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Roxio talks Blu-ray, Toast 7 and more

updated 07:25 am EDT, Thu July 27, 2006

Roxio on Blu-ray, Toast 7

Following Roxio's announcement of Toast 7 with Blu-ray Disc support, MacNN spoke with Adam Fingerman, Director of Product Management at Roxio, a division of Sonic Solutions, about its popular Toast application, and burning to high-density discs. There are two competing standards for the new generation of digital optical media that can hold large amounts of data: HD-DVD and Blu-ray are different implementations of similar technology that uses a 405nm wavelength blue laser, as compared to DVDs that use a 650nm wavelength red laser and CDs that use an infrared 780nm laser. The optics are different and incompatible though. A Blu-ray disc holds more data (25 GB-single layer and 50 GB-dual layer) than HD-DVD (15 GB-single layer and 30 GB-dual layer). Blu-ray media is also more expensive to produce. [corrected]

Why did Sonic Solutions choose Blu-ray for their first release of an HD-compatible Toast?

"We will support both standards. Sonic is format neutral, we support all formats. At the consumer level, the Blu-ray format is further along, so that's what we went with first." Apple has thrown its support behind Blu-ray, and Roxio always updates the Mac platform first. (correction)

What types of files can be stored on Blu-ray discs?

Fingerman said that these discs can store any type of file. "They can hold up to 50,000 photos, 12,500 music tracks, or four hours of raw, uncompressed high-density video files. In addition, they can hold and playback video, but you need a Blu-ray capable player. Presently, the PlayStation 3 (Sony) supports Blu-ray video playback. Apple supports the Blu-ray technology though, so MacNN assumes that it is only a matter of time before we see built-in support for Blu-ray on new Macintosh computers. (Corrected by ilene)

The bad news is that all of the Macintosh computers available today cannot read or write to Blu-ray discs. So, if you want to take advantage of storing huge amounts of data, you need to purchase a new compatible device. Adam said that Sony, Samsung, and a few other companies have burners available, but expect more companies to join the market. Today, you have to pay about $750 for an HD compatible burner. The good news is, similar to other technologies, over time that price will drop. You may remember that the first consumer CD burners were well over $1000. Obviously, how fast the price drops depends on how quickly consumers embrace the new technology-enabled burners.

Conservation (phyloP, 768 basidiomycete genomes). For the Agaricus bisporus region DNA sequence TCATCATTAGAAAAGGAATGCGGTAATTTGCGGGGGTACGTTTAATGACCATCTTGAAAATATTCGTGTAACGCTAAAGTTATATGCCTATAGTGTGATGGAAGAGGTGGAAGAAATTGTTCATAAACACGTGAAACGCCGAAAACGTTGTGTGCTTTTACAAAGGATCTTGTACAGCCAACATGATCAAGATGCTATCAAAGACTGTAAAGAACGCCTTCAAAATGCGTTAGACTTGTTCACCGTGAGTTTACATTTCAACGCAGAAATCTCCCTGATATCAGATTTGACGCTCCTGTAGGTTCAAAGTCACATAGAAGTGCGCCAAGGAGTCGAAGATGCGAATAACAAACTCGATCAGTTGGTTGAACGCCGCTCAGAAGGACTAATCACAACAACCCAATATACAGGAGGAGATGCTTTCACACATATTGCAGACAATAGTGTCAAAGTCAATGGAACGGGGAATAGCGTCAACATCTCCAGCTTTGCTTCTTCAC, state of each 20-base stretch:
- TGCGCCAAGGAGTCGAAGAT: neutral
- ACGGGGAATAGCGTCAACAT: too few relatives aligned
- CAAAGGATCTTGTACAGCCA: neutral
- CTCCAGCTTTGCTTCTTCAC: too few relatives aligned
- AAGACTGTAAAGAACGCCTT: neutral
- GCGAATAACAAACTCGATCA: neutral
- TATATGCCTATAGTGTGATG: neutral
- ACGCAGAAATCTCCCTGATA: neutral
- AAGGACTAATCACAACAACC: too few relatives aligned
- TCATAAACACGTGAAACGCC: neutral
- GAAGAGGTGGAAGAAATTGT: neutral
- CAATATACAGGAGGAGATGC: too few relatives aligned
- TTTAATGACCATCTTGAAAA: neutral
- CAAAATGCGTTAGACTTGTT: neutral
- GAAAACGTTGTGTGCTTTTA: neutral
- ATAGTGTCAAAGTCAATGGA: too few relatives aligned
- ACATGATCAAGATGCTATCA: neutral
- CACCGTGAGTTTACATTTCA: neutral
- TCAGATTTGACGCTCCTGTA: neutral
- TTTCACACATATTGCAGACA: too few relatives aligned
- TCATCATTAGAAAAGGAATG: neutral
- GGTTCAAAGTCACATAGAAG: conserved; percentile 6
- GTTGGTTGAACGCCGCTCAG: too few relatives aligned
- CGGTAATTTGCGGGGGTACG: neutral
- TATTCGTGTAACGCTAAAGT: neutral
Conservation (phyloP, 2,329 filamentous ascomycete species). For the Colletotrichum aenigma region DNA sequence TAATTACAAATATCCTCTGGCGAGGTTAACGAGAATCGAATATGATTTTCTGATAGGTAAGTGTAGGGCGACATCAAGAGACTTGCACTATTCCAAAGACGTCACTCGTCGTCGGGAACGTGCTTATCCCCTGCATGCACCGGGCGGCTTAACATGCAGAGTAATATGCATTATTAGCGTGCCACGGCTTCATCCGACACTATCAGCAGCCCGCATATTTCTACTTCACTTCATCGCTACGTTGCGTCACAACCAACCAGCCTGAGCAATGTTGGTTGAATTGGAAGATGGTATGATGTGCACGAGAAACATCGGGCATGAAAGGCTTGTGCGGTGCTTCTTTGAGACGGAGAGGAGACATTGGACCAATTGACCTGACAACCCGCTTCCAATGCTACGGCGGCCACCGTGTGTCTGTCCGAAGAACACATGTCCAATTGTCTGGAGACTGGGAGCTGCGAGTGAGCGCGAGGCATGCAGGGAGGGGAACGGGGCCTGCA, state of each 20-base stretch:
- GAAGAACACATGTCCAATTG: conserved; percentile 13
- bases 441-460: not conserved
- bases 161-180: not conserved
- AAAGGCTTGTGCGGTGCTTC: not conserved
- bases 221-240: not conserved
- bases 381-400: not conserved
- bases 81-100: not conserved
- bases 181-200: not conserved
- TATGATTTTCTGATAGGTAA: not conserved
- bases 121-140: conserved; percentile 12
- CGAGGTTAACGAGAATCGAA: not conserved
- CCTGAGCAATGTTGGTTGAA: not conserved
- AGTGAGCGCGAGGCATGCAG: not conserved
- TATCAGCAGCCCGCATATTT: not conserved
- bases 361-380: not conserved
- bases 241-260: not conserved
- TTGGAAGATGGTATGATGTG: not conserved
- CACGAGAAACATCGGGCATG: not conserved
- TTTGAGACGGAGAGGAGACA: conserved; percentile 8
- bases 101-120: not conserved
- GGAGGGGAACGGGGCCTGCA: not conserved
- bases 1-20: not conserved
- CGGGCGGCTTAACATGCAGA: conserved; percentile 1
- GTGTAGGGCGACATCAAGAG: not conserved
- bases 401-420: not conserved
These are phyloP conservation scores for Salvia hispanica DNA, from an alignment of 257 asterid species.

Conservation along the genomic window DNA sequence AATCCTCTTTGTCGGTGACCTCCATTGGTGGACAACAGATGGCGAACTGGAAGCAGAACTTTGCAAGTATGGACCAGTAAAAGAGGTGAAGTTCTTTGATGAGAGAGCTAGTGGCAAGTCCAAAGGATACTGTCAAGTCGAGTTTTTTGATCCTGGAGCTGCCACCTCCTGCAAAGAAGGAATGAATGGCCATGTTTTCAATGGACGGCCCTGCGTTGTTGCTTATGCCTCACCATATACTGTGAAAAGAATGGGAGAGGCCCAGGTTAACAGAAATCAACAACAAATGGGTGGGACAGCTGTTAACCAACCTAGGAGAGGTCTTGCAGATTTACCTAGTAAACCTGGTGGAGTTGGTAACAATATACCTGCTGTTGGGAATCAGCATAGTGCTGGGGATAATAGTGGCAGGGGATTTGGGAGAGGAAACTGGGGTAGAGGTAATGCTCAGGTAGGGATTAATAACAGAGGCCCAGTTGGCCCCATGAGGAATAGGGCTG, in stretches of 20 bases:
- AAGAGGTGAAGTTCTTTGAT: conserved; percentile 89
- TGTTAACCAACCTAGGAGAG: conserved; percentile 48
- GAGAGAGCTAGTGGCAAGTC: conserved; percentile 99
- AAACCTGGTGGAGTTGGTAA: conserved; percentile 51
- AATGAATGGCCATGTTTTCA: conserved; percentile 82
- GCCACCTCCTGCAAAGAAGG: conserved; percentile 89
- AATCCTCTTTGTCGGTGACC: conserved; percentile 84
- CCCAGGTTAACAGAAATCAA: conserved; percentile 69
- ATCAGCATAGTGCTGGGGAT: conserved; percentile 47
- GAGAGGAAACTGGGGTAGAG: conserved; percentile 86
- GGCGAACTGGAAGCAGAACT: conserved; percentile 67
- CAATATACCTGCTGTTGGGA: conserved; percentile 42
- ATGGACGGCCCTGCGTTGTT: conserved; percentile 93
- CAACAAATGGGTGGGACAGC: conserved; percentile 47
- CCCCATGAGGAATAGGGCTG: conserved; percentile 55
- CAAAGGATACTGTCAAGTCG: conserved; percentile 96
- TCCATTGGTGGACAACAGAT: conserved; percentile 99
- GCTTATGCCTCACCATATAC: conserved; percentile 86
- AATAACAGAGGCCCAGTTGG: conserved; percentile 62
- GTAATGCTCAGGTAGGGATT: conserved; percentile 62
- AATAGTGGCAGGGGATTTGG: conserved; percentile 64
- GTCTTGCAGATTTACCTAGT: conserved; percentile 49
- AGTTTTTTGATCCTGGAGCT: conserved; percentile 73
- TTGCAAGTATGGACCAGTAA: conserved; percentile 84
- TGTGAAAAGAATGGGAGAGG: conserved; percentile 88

If you wait just a few short months, you can take advantage of the Toast/burner bundle. Adam stated that, although they can't divulge exactly which companies will bundle Roxio Toast 7 with Blu-ray Disc support, he assured us that at least half a dozen companies have looked at their software and some deals have already been locked in.

Why didn't Sonic update the version number of Roxio Toast with Blu-Ray Support?

"The only change is Blu-ray support, other than that, it's the same Toast support. We have other things planned for Toast 8." (The plans are not yet for public consumption.) Basically, they didn't want to change the version number, because that would spur consumer requests for the new version, but presently this new release is for bundling with HD burners only.

"The Blu-ray support in Toast is only useful if you have a Blu-ray drive. We have no plans to release separately at this time because without a drive there's no features that offer anything over the Universal Binary update that was released a couple of weeks ago." If there is a great consumer demand, he said that they would consider releasing a consumer product.

Sonic also added Toast Dynamic Writing functions embedded in Toast 7 with Blu-ray Disc support.

When you drag files to the disc, is it similar to the way Apple's Burn works, for example, are aliases created or are the actual files moved?

"Toast Dynamic writing is unlike the way Apple's burning works. When you burn with the [Mac] OS, it creates a temporary disk image, and it creates pointers to the files." Fingerman said that Blu-ray rewritable media actually works like a hard disk.

"In Toast Dynamic Writing, you can actually drag files on and off the disk icon; it updates the disk in real-time. Toast doesn't even need to be running. It treats the disk like a removable hard drive or a flash drive. It's burning the way burning is meant to be. ... There's no temporary cache. You format it for Toast Dynamic Writing, it mounts, and you drag and drop files on it. It is actually burning as you drop the files. For rewritable media, you don't have to erase it to add anymore to it, you can pull files off and drop them in trash."

Blu-ray supports burn once, rewritable, and double layer media. Burn once is like burning any other Toast disk, that is, just like a burn to CD or DVD. When asked about the required hard drive space, the response was simply, "Toast needs a certain amount of free space for DVD compression, and [they currently] recommend 15GB. When doing a data burn, 100MB is plenty of free disk space, because Toast doesn't need the disk space." Blu-ray burning does not change the requirement.

Fingerman ended the interview by simply stating: "The important thing to note, without Toast you can't read or write to these discs with these recorders on the Mac."

Interview Conducted by Ilene Hoffman, Reviews Editor

by MacNN Staff




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